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Album Review: Prince - Welcome To America

A Prince album from 2010 has been released today and feels like it could have been written yesterday.
Prince Welcome 2 America

Prince Welcome 2 America Cover Art

What a lovely day for Prince fans. A long lost Prince album, Welcome To America, has been released. Since his untimely death in 2016, his estate has opened up the vaults of music by the prolific and insanely talented artist for bits and pieces of music. Welcome To America, initially made in 2010, feels as timeless as just about anything created by Prince.

It was initially started by Prince as just instrument tracks, but then a slew of other musicians joined the recording process with people like Shelby J. (for Johnson), Liv Warfield and Elisa Fiorillo all sharing harmonies and leads, which you will notice right away, plus Tal Wilkenfeld on bass, Morris Hayes on keyboards and Chris Coleman on drums.

The title track takes a dark tone with a harsh view of the US, with its tech overlords, broken education systems and addictions to devices, which has only gotten worse. It follows with “Running Game (Son Of A Slave Master)” a critique of the wealth inequality in the US and how business interests run the country over the average citizen.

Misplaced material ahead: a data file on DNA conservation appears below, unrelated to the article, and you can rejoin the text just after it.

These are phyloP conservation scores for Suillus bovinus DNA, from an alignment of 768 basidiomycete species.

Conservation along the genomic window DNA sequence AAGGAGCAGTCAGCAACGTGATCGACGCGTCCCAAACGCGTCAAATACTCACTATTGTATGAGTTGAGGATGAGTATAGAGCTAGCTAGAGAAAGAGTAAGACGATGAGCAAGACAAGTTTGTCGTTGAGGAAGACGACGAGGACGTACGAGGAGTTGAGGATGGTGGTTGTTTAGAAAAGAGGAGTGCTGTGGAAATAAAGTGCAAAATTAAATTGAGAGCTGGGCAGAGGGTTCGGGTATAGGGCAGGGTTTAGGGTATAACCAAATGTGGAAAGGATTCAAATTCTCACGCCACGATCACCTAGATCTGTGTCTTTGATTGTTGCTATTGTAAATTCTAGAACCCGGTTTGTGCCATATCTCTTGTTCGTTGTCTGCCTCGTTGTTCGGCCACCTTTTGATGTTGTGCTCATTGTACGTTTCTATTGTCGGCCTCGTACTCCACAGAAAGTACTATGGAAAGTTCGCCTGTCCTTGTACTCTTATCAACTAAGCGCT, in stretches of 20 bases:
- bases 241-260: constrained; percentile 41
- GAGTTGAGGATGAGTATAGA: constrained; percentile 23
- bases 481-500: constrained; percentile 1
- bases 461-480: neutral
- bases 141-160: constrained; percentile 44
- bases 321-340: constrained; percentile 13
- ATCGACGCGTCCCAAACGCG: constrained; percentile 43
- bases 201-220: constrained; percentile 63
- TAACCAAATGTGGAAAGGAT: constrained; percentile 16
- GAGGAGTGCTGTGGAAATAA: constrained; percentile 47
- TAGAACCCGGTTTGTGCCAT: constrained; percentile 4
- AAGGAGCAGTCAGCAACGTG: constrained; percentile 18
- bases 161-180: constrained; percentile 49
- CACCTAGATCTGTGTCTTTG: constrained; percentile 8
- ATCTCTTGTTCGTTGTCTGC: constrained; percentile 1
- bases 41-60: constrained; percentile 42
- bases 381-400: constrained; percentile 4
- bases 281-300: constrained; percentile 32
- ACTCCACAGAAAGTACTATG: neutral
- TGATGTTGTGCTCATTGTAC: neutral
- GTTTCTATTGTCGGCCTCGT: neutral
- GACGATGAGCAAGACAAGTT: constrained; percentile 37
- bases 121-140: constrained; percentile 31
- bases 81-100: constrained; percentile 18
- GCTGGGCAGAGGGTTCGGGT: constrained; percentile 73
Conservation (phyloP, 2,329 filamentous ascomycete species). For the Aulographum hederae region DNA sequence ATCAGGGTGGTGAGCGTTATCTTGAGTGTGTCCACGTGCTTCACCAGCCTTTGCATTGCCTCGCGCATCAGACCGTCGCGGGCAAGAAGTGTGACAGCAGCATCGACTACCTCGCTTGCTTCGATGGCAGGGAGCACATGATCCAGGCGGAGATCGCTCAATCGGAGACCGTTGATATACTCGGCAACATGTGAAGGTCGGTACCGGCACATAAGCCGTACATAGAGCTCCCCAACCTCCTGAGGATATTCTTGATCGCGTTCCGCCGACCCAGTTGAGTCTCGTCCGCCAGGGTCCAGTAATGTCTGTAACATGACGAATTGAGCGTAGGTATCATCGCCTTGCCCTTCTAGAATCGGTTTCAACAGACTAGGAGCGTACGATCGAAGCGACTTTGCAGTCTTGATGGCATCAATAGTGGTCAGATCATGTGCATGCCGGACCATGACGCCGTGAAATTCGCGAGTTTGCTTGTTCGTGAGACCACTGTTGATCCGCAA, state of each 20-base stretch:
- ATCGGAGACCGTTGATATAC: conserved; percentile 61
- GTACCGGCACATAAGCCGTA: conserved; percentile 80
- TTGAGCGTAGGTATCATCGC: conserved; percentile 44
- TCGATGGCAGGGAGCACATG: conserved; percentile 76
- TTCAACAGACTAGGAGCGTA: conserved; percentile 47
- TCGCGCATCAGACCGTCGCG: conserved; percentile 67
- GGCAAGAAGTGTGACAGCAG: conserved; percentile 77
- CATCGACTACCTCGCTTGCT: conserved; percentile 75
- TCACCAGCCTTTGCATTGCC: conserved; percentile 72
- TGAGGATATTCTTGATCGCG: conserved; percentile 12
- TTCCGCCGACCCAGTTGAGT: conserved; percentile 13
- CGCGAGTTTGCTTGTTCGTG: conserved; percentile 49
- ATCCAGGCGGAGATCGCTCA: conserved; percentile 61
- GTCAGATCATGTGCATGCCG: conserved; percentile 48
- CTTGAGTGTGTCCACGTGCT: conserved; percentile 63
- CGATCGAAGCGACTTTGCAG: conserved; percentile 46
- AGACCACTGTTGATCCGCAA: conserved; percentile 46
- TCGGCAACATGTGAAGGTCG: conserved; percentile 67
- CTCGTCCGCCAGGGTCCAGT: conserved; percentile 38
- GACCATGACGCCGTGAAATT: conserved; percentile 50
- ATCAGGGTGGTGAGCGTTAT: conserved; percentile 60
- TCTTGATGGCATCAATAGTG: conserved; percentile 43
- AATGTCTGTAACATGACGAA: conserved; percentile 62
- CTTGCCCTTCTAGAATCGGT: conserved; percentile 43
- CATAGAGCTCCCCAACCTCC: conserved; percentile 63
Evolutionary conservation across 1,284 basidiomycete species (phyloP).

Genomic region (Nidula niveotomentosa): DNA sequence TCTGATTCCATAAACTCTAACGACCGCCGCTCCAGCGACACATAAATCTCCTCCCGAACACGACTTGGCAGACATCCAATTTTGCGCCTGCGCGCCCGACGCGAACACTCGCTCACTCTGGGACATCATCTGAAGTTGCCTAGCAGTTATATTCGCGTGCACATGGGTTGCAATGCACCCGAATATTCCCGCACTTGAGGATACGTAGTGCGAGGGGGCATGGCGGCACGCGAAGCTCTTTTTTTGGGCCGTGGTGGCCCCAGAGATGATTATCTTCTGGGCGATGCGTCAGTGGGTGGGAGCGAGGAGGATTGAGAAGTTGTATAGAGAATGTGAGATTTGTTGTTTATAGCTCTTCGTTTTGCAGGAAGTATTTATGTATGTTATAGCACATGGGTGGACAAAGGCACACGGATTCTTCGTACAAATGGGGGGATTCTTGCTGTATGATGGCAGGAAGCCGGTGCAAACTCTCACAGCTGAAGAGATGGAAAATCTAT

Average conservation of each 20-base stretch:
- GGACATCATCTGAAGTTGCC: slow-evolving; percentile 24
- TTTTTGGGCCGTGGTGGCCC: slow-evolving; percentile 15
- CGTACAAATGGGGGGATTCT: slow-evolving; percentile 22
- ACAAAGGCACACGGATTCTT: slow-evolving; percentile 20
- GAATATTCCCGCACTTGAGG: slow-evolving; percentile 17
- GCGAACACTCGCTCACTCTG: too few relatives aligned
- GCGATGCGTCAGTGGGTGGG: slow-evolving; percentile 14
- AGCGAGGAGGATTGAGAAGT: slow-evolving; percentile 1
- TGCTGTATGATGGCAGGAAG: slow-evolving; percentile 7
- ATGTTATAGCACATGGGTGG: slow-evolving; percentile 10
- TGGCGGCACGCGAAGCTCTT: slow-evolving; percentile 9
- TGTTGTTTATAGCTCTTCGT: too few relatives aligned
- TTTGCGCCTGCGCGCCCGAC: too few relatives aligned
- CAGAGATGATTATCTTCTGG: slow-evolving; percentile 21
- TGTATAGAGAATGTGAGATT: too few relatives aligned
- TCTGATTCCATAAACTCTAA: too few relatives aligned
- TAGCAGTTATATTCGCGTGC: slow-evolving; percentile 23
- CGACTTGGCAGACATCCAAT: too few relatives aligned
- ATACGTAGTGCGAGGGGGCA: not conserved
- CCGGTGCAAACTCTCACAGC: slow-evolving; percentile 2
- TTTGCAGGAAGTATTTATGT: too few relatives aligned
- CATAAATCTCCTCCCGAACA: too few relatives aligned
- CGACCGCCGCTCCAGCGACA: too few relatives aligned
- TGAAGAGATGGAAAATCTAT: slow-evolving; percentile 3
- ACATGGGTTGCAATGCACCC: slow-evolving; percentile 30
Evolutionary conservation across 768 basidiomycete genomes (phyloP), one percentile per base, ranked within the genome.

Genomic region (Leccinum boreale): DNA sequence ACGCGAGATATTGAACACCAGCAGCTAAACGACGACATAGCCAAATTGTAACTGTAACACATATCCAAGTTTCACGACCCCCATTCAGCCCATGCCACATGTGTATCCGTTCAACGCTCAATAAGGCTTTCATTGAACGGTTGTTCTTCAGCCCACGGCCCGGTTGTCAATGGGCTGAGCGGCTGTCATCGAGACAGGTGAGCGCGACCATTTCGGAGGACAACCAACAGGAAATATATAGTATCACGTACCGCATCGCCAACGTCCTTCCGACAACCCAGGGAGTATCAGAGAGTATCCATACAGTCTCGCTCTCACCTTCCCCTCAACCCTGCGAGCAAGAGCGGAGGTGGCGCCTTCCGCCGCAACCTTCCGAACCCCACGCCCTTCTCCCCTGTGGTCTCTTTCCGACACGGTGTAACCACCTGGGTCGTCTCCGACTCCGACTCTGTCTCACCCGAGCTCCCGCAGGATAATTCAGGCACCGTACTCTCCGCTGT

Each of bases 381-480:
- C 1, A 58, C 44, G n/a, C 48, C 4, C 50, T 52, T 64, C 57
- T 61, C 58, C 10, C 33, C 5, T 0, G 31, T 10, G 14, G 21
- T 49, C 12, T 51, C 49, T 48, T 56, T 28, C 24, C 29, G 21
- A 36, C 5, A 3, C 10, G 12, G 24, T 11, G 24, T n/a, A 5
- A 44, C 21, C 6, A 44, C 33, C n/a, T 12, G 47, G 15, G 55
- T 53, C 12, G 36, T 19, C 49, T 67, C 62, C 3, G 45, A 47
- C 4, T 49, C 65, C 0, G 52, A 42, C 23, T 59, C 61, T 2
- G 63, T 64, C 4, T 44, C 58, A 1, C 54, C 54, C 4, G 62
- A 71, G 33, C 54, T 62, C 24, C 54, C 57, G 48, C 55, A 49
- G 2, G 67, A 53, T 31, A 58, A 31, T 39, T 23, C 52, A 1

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These were all issues that were problems in 2010, but feel just as important in 2021. Being Prince, he doesn’t just stay on the important issues of the day and the issues that still plague us today. He does allow himself to be a little more positive, reveling in a woman’s body and her ecstasy as only he could. He eventually ends with some positivity with “Yes” and One Day We Will Be Free” that acknowledges the problems of the day, but there is hope for the future. “We will all be free (Oh, yes we will, yes we will) / One day, one day (One day, one glorious day),” they repeat in the final refrain on the final track.

The deluxe edition of Welcome 2 America also contains a Blu-ray of Prince’s April 28th, 2011 concert at The Forum in L.A where he performed the LP. It is always bittersweet to hear “new” music from Prince knowing what could have been, but this album is as prescient as ever from one of the true greats. 

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